The architects, along with Levitt Bernstein, Maccreanor Lavington, Murray John Architects and Penoyre Prasad, with landscape architect Andy Sturgeon Design and consultant Twinn Sustainability Innovation, are all exploring ideas for the future of the estate.
Each of the architects is looking in detail at one or several of the estate’s other blocks and will create a “ideas book of design ideas, resident feedback and proposals for early projects” for each.
The firms will also work together to present ideas for the walkways between each of the blocks.
Following this initial consultation, which is due to end this month, the residents will work with the Lancaster West Residents’ Association, the UK government’s Ministry of Housing, Communities and Local Government and the Royal Borough of Kensington and Chelsea to select architects to further progress the ideas.
No architects have yet been selected to carry out the design work on the estate.
The disaster prompted an emergency safety review of 4,000 similar buildings across the UK.
“Following the Grenfell Tower tragedy there was a clear recognition of the need to make real improvements around the estate,” read a display board presented at a Lancaster West Estate ideas meeting.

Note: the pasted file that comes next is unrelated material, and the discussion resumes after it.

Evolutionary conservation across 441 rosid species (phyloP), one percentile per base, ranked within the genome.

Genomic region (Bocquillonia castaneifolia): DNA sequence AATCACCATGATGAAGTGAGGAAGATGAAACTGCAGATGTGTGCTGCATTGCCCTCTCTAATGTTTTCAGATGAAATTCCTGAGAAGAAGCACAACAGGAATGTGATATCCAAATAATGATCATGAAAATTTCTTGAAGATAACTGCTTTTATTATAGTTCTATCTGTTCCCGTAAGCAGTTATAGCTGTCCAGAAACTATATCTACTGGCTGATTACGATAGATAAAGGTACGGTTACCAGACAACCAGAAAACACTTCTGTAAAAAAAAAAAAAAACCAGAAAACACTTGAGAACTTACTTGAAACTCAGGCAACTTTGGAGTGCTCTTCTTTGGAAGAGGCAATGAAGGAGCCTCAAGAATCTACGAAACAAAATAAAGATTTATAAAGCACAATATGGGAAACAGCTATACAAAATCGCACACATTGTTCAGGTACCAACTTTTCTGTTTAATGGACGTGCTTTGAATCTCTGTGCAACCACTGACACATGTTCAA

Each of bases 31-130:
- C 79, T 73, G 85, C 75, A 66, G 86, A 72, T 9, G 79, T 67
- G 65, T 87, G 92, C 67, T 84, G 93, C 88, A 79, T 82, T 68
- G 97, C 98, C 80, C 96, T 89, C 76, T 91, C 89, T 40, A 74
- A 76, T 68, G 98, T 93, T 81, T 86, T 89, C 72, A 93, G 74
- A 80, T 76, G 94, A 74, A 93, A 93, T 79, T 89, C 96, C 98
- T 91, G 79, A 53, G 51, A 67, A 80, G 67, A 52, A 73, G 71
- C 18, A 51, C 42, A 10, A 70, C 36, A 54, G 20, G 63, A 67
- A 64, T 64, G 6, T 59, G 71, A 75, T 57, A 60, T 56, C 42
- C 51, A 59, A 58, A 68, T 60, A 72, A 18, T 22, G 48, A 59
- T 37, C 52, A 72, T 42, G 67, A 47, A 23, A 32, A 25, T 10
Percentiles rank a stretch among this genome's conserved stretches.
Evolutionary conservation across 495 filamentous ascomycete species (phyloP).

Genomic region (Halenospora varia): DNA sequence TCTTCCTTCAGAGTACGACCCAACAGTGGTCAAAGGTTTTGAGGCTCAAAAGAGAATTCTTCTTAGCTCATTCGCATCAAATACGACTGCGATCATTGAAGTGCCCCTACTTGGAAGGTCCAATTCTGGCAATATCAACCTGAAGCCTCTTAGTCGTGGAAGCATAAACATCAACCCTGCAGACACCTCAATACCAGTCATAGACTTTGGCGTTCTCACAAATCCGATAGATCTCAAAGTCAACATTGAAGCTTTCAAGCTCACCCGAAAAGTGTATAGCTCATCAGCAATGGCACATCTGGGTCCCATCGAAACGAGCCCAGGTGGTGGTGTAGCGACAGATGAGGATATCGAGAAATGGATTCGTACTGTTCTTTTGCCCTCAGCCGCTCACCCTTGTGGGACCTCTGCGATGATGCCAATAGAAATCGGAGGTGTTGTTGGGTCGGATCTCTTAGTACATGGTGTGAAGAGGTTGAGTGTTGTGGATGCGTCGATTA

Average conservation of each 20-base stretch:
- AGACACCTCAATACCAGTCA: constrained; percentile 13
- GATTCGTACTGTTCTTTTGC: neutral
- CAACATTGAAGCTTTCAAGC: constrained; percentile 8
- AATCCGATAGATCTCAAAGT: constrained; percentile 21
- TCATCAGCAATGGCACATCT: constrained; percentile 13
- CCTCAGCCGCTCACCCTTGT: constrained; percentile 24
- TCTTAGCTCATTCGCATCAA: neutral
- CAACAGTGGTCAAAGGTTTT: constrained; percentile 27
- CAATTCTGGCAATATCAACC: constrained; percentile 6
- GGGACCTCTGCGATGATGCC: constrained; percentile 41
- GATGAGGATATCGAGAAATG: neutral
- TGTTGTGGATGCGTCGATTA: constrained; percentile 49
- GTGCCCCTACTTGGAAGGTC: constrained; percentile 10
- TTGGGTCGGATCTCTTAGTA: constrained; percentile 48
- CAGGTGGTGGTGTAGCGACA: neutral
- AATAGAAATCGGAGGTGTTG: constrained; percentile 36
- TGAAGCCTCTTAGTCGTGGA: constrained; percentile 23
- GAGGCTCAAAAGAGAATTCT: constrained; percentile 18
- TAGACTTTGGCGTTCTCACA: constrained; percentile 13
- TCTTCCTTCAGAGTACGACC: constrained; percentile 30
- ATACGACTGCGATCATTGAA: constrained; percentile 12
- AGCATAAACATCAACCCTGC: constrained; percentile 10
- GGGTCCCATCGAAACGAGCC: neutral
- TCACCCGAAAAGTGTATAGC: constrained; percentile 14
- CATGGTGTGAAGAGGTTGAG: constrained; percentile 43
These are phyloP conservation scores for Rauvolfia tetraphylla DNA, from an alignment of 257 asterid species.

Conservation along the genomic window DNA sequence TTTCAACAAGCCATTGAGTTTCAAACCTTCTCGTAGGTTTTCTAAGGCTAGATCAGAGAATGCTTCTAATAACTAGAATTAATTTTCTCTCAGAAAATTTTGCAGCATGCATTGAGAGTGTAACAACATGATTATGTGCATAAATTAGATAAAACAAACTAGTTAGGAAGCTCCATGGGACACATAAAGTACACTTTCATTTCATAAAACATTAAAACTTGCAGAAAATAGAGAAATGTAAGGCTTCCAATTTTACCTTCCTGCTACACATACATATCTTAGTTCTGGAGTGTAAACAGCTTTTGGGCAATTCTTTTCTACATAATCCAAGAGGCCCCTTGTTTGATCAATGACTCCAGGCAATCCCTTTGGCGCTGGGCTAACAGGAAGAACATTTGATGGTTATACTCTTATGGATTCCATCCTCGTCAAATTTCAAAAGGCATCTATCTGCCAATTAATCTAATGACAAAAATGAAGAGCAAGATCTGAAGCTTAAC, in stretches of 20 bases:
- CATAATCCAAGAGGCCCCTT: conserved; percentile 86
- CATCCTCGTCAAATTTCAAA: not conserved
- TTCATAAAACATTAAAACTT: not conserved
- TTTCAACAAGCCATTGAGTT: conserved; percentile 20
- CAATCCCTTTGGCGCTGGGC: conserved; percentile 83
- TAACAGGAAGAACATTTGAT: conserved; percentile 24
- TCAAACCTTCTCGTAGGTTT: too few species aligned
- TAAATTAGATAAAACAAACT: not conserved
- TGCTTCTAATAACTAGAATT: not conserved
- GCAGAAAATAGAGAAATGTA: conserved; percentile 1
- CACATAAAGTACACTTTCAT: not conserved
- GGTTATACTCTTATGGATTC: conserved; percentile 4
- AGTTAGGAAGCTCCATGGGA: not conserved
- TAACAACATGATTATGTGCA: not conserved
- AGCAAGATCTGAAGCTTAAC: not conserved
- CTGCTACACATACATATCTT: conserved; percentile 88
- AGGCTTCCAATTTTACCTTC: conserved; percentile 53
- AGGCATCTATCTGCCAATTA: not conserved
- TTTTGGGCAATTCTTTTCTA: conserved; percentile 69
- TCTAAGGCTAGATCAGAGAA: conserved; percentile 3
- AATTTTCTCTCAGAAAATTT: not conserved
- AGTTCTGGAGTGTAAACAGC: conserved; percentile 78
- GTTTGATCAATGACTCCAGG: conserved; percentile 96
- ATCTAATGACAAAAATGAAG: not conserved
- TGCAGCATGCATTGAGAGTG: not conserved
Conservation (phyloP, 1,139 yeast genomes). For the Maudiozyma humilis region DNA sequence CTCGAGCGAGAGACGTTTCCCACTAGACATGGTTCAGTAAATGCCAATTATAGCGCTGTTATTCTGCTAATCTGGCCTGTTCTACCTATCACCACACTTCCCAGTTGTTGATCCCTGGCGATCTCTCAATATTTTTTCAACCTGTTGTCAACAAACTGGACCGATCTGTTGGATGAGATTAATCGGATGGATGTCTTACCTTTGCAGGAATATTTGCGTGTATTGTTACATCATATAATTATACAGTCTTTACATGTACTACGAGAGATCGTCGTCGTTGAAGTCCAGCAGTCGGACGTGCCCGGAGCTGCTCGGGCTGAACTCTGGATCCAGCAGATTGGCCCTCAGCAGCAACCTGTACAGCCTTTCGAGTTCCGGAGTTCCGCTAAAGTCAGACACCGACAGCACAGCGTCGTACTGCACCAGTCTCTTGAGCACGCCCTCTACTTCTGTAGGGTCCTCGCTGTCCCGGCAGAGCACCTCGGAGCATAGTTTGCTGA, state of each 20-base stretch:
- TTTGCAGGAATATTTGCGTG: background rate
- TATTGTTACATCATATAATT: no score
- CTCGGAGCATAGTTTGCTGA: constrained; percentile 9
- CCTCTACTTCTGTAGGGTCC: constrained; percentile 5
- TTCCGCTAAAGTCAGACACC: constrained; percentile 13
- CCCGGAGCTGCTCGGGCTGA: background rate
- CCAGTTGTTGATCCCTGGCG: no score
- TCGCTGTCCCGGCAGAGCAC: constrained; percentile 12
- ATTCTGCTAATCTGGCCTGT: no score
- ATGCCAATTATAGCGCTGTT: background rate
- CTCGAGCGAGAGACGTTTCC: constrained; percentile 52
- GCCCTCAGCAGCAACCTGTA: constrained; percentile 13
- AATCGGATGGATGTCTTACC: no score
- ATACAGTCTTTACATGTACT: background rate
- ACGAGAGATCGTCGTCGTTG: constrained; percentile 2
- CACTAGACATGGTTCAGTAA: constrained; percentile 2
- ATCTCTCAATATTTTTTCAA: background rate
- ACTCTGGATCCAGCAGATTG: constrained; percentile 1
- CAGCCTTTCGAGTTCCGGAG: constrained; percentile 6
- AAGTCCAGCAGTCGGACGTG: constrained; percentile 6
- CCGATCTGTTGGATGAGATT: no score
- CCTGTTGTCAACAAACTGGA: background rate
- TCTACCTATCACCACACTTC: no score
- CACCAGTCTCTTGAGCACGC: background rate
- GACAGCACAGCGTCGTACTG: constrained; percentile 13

The architects for the current stage of the consultation were initially selected by the Ministry of Housing, Communities and Local Government with the local residents’ association adding a couple of names.
The architects were selected for their “relevant experience and skills and because we work collaboratively with residents as part of a co-design process”.
The council want the resident-led renovation process to set the precedent for the future refurbishment of the borough’s estates.
“Residents on the Lancaster West estate are already working with us on the multi-million pound refurbishment of their homes,” said Kim Taylor-Smith, Deputy Leader, Kensington and Chelsea Council, at a full council meeting held earlier this month.
“They are in the driving seat, creating their model estate. It is an approach I want to see repeated across all our estates.”
The fire at the 24-storey Grenfell Tower near Notting Hill broke out in the early hours of 14 June. The tower had been refurbished, with new aluminium composite panels added to the facade of the building, the previous summer.
Following the disaster the government launched an independent review of building and fire safety regulations. An interim report by the review committee found that fire-safety guidance and regulations for high-rise buildings are not currently fit for purpose.
At present the site of the burnt-out Grenfell Tower in west London is expected to be turned into a memorial to the people killed in the disaster.
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